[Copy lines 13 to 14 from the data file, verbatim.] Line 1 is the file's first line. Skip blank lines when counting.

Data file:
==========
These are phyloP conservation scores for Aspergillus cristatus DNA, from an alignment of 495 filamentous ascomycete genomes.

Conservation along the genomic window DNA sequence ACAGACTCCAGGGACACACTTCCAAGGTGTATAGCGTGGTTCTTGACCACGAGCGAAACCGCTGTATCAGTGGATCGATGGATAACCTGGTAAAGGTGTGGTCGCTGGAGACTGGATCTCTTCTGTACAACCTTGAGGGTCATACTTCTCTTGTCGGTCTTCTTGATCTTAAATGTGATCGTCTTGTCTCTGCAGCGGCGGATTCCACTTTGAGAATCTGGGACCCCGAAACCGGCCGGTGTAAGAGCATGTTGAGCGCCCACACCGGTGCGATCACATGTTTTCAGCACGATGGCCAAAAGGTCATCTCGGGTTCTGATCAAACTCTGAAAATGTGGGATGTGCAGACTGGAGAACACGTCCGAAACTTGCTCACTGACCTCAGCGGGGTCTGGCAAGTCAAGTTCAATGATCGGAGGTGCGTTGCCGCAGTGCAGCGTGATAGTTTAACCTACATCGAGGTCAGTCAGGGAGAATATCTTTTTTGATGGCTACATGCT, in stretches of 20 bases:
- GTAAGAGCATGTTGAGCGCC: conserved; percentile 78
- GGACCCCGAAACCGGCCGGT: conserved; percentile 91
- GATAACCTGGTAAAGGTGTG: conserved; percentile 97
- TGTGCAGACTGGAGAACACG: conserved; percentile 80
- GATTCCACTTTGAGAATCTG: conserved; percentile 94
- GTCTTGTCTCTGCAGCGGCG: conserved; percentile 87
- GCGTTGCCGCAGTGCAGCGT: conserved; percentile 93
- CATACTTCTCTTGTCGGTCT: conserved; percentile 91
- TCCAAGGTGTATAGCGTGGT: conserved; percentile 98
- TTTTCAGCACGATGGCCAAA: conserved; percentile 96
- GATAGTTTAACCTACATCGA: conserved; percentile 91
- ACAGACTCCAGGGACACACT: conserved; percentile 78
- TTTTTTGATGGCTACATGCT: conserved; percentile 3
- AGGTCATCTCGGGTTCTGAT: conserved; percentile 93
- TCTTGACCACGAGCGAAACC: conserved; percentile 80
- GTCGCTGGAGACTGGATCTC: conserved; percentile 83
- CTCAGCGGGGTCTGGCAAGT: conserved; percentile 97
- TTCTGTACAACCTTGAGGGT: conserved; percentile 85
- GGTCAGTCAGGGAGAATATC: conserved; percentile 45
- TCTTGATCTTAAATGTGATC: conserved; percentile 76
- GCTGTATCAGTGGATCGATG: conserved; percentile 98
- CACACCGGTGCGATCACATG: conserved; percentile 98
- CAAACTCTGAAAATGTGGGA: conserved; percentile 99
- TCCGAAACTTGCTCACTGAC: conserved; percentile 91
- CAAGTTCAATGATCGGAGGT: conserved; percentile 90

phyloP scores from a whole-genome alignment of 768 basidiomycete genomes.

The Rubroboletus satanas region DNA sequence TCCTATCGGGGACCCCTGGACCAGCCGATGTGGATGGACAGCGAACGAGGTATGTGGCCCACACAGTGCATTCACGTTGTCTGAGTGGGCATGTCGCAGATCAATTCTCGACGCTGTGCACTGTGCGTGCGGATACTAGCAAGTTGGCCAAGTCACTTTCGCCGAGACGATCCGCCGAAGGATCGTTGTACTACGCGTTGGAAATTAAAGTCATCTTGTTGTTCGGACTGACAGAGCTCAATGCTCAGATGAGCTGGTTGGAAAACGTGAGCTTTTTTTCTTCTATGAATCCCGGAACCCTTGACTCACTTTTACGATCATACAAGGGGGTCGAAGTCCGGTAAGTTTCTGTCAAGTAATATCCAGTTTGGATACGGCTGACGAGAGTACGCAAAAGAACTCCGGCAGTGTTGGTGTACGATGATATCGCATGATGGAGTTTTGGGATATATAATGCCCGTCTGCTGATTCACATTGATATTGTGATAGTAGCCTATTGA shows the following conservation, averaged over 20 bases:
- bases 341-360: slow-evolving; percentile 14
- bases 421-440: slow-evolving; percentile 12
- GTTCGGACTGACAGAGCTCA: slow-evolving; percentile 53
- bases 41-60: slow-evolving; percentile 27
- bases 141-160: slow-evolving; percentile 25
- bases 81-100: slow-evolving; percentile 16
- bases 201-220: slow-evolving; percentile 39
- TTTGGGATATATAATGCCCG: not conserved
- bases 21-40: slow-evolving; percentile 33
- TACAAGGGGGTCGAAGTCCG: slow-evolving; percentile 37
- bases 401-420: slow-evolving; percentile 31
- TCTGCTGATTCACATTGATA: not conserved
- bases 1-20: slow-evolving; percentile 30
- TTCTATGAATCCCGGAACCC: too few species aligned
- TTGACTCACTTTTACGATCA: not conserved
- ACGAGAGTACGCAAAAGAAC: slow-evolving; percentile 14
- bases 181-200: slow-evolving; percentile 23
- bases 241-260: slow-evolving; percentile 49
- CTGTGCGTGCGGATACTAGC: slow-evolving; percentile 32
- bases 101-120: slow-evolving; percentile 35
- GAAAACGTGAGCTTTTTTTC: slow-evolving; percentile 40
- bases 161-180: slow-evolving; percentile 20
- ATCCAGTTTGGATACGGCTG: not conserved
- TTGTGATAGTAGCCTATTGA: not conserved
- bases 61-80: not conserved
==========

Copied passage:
- GATAGTTTAACCTACATCGA: conserved; percentile 91
- ACAGACTCCAGGGACACACT: conserved; percentile 78